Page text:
The annual planning/sales meeting: How does it work for you?

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An image from an earlier annual planning meting.

Today, we begin our two-day annual planning/budgeting and sales meetings. We’ve held these meetings every year since the middle of an existential business crisis in 2005/6. The goals: Set out the next year’s direction, establish budget parameters and goals, and reconnect key staff and contractors, who work remotely and rarely see each other in person.

How effective/valuable are these meetings? I cannot give a simple answer, especially in the light of the many missed and unfulfilled projections and anticipated goals over the past decade. On the other hand, we have been able to remain in business through sometimes daunting challenges largely because of the decisions made at the meetings — and sometimes seemingly minor ideas revitalized or initiated at these events have provided truly incredible long-term advantages.

(As an example, a summer student/intern at one of our earliest meetings asked if we were maintaining the printed Directory of Construction Products and Services in our Canadian publications. We realized we hadn’t been updating and invoicing for these listings — and generated an immediate $20,000 in cash revenue — with continuing annual residual income.)

In the early years, we conducted the meetings with the help of a paid consultant/facilitator — with fees ranging from $5,000 to $10,000, plus other costs. More recently, we’ve reduced these costs. Last year, as an austerity measure, we conducted the meetings by teleconference, reducing the operating costs to the modest conference line service fees (plus our time, of course). This year, I decided we should revert to the in-person model. We use a conference room in a local hotel where we have an advertising trade-out (so no hotel and limited catering costs). I flew in one of our out-of-town employees on points, and purchased the cheapest economy ticket for the second, and we scheduled the meeting hours to reduce inconvenience/hardship for employees and contractors with personal and family responsibilities.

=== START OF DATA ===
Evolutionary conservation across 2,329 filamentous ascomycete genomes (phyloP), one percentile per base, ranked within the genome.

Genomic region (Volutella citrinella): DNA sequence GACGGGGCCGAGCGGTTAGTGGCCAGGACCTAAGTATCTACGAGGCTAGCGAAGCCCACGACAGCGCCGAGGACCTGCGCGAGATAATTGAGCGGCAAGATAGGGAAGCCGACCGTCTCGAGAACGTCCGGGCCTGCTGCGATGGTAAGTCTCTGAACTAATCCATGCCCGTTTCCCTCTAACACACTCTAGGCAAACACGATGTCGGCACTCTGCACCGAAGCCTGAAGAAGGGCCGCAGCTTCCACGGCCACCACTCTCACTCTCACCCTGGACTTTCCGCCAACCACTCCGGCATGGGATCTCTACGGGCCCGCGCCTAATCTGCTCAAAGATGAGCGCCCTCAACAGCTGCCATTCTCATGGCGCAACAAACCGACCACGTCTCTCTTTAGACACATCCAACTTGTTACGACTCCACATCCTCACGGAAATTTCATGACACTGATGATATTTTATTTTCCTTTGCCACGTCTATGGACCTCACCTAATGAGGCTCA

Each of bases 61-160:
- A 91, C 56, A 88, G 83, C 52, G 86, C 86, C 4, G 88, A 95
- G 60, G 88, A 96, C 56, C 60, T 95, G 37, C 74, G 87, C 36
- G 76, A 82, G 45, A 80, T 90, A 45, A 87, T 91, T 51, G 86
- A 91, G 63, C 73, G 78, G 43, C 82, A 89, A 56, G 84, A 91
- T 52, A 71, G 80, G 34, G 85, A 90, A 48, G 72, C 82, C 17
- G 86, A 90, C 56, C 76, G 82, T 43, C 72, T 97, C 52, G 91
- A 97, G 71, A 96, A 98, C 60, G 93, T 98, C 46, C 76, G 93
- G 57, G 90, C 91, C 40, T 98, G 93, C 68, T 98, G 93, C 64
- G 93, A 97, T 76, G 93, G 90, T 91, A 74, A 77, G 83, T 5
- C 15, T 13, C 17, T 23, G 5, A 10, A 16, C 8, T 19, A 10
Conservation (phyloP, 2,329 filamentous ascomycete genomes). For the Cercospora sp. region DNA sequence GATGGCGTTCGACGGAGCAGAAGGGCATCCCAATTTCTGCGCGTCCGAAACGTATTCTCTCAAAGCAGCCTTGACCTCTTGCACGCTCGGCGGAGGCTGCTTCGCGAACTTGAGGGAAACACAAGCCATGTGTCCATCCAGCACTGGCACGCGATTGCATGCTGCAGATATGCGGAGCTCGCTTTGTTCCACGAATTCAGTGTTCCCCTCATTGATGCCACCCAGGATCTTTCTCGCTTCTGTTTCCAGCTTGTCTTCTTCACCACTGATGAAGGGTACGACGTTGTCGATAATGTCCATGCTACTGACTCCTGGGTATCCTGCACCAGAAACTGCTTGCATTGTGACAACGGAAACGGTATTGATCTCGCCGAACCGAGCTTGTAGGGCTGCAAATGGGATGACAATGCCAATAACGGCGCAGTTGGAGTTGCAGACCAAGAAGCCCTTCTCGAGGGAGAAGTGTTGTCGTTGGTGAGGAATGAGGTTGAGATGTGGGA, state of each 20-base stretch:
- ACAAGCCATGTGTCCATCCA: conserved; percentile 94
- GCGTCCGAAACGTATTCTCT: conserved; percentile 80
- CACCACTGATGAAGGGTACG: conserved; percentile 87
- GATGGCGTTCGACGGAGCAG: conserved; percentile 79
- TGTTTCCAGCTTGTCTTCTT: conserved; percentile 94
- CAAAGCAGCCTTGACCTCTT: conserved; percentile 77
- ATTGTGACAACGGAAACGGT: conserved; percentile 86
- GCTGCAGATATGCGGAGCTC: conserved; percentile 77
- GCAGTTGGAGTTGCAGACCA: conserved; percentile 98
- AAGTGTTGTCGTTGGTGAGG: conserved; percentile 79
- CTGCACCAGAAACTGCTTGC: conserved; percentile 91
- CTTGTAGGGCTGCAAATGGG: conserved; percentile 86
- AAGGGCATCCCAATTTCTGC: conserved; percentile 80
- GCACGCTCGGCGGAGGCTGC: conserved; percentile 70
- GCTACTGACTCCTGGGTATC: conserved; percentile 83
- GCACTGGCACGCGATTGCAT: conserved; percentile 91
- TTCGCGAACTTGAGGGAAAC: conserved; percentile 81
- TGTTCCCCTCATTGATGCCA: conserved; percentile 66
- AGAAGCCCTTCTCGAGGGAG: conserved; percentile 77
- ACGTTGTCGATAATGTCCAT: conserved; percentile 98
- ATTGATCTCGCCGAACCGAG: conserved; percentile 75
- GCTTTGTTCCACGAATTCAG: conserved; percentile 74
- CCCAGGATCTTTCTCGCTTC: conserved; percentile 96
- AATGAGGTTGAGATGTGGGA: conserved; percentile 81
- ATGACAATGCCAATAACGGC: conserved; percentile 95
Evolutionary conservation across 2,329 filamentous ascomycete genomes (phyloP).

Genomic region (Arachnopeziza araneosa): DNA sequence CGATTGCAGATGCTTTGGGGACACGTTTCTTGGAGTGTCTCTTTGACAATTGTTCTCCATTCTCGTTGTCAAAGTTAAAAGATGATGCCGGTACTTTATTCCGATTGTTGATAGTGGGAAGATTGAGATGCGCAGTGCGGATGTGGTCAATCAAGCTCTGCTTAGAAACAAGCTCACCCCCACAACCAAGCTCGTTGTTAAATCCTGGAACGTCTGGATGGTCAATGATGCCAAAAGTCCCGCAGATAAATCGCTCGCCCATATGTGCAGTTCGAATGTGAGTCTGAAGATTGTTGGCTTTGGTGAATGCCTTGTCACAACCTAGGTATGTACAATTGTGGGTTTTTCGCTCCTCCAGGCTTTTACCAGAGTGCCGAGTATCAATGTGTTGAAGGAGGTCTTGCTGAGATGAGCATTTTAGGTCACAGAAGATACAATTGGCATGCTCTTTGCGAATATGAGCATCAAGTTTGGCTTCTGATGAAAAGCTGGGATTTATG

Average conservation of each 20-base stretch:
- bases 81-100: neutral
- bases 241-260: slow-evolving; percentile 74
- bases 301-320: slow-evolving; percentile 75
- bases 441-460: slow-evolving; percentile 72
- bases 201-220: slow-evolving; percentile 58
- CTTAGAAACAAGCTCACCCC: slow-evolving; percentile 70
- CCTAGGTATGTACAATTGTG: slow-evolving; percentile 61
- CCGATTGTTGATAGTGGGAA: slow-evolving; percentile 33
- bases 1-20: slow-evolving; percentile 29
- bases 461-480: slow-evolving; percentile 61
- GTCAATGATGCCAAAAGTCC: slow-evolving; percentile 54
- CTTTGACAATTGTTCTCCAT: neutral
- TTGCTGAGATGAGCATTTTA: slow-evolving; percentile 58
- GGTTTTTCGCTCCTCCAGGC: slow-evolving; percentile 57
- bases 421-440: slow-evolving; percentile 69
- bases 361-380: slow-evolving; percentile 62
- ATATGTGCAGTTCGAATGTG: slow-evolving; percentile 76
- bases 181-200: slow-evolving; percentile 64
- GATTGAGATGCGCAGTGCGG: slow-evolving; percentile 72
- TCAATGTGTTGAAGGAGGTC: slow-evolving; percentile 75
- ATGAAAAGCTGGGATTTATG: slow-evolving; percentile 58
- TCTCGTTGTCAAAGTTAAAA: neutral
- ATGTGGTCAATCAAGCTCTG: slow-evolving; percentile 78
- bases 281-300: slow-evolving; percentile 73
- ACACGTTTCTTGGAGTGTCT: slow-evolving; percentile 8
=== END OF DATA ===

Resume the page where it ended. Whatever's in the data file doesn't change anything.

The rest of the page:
I can’t say how the meetings will resolve this year. I believe they have significant merit, especially if you are struggling with your marketing and business development systems.

A planning meeting process enables you to set a budget, assign responsibilities, determine guidelines for the next year — and if you allow everyone to contribute to the process, rather than imposing the rules from the top down, you’ll encourage creativity and (significantly) compliance and acceptance of the decisions.

You’ll also achieve discipline: That is, you’ll know your spending parameters and hopefully will allow marketing programs enough time to produce worthy results. (This process can be accelerated somewhat with effective testing and performance metrics, but we need to realize that the architectural, engineering and construction sales cycle is long, often with many stages and decision-makers, so it is harder to attribute direct results to specific marketing initiatives. But you are better off setting up measurement systems than not.)

Do you have an annual meeting/planning process? I welcome your input and suggestions. You can comment here or email buckshon@constructionmarketingideas.com.

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